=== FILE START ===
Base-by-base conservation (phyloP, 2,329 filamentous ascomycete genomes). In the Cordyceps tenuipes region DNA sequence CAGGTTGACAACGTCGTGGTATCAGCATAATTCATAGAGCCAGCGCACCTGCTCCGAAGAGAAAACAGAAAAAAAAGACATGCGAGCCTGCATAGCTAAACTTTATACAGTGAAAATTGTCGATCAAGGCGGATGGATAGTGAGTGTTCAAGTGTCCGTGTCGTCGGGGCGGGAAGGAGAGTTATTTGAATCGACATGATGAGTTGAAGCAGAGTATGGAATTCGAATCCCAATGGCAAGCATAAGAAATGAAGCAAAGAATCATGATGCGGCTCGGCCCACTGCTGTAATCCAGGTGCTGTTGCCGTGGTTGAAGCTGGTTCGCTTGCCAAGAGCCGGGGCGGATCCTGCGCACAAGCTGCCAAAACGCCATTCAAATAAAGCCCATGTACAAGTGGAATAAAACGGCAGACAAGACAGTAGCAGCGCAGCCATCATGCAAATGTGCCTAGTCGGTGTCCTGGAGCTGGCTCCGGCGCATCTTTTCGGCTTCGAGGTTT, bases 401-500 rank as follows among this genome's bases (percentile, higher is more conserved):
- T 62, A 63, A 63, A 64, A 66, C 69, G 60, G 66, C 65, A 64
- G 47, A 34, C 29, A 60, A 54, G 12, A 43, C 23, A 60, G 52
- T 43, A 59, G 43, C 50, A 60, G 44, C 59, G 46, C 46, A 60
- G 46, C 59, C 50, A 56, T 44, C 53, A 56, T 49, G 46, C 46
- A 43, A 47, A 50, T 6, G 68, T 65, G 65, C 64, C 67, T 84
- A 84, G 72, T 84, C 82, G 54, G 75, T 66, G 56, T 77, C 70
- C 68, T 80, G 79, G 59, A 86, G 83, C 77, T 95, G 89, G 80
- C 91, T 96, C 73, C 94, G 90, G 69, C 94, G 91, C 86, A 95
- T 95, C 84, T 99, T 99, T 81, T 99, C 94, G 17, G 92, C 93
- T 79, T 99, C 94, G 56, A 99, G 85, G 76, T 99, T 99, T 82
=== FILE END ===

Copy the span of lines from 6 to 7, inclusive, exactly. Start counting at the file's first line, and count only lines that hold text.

- A 43, A 47, A 50, T 6, G 68, T 65, G 65, C 64, C 67, T 84
- A 84, G 72, T 84, C 82, G 54, G 75, T 66, G 56, T 77, C 70